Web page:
Govt to make sweeping domestic violence changes
More than 50 changes will be made to the Domestic Violence Act as part of a new drive by the Government to cut New Zealand's high rate of offending.
The changes include the creation of two new offences: non-fatal strangulation and assault on a family member.
The punishment for common assault will be beefed up with tougher sentences, and coercion to marry will be criminalised.
Those who commit crimes while the subject of a protection order will also face tougher penalties.
All family violence offending will be flagged on all criminal records so perpetrators are easily identified by the courts and police.
Rules around bail decisions will be bolstered to ensure the safety of victims is the principal consideration. It will also apply to parenting and property orders.
Prime Minister John Key says the changes are a result of a two-year review by Justice Minister Amy Adams.
"New Zealand's rate of family violence is unacceptable. Police currently respond to 110,000 family violence callouts a year. Children are present at nearly two-thirds of these incidents," he says.
It's estimated the measures will cost around $130 million over four years.
Mr Key says growing up in New Zealand for most children is a good experience with the home feeling like a sanctuary.
"But we know unfortunately this does not describe the growing up that every child experiences. For most New Zealanders, home is a sanctuary, but for some it can be the opposite; it can be a place of fear, anxiety and danger," he says.
Mr Key says he understands that New Zealanders would generally not want the Government interfering in their private lives, but "let me be straight up - in households where anyone is being assaulted, threatened, intimidated, belittled or deprived, the perpetrator has no right to expect privacy so they can go on to be a bully".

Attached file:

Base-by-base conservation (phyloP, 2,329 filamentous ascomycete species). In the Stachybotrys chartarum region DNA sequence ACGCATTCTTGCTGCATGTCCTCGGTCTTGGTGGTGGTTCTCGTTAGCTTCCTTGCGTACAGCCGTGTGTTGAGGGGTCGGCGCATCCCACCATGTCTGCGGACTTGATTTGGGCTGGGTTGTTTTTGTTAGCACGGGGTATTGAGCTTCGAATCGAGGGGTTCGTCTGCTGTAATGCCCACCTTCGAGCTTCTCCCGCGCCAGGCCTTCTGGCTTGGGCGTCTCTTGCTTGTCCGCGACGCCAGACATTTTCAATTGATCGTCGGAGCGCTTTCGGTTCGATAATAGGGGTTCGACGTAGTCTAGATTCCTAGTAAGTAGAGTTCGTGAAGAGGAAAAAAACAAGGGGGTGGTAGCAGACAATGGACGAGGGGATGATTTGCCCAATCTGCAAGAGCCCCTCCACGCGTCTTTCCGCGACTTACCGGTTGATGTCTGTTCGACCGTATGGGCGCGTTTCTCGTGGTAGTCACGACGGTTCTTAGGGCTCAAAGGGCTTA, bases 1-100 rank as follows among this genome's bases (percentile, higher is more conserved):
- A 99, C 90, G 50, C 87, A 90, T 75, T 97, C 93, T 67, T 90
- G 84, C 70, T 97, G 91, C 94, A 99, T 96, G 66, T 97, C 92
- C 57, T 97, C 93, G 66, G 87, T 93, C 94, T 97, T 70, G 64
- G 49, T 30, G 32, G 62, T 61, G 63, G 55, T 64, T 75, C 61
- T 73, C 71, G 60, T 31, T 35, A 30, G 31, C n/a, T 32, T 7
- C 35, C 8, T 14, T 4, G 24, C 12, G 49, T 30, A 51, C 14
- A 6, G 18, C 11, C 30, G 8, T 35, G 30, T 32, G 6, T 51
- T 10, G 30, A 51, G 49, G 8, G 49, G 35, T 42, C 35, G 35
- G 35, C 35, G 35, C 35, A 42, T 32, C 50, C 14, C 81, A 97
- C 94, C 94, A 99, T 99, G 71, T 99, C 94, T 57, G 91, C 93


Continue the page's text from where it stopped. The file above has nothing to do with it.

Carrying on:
"If they won't stop that behaviour and victims can't stop that, then we must ensure someone else stops it."
Police Commissioner Mike Bush is shouting out for more resources, with police in 310 homes a day in relation to family violence alone.
"That is a huge commitment and we want to do be able to do more in terms of not just protecting people, but preventing it in the first place, and that takes more resources so that's critical."
He believes the new offences will provide consistency and as an adequate deterrent for potential offenders.
Labour family violence spokesperson Poto Williams says the Government has listened to proposed changes it put forward, including non-fatal strangulation, which was from Kelvin Davis' private members Bill.
"We are supportive of some of the changes around bail conditions being central to parenting and property order because they increase safety for women and their children.
"However, the Government has failed to address how their own earlier changes to the law still make it difficult for offenders to access services which assist them to stop violence."
Overall, it labelled the changes an "okay start" with a lot more work needed.
The Green Party says it is "heartening" the Government is making some changes.
"All New Zealanders need to hear loud and clear the message that family violence, intimate partner violence, and violence against children is unacceptable," spokesperson for women Jan Logie says.
She hoped important services such as Rape Crisis and the Women's Refuge, which have had hours and services cut, will get enough funding to meet demand.
ACT Party leader David Seymour has also welcomed the changes, but questioned why the non-fatal strangulation wouldn't be considered a strike offence under the three strikes legislation.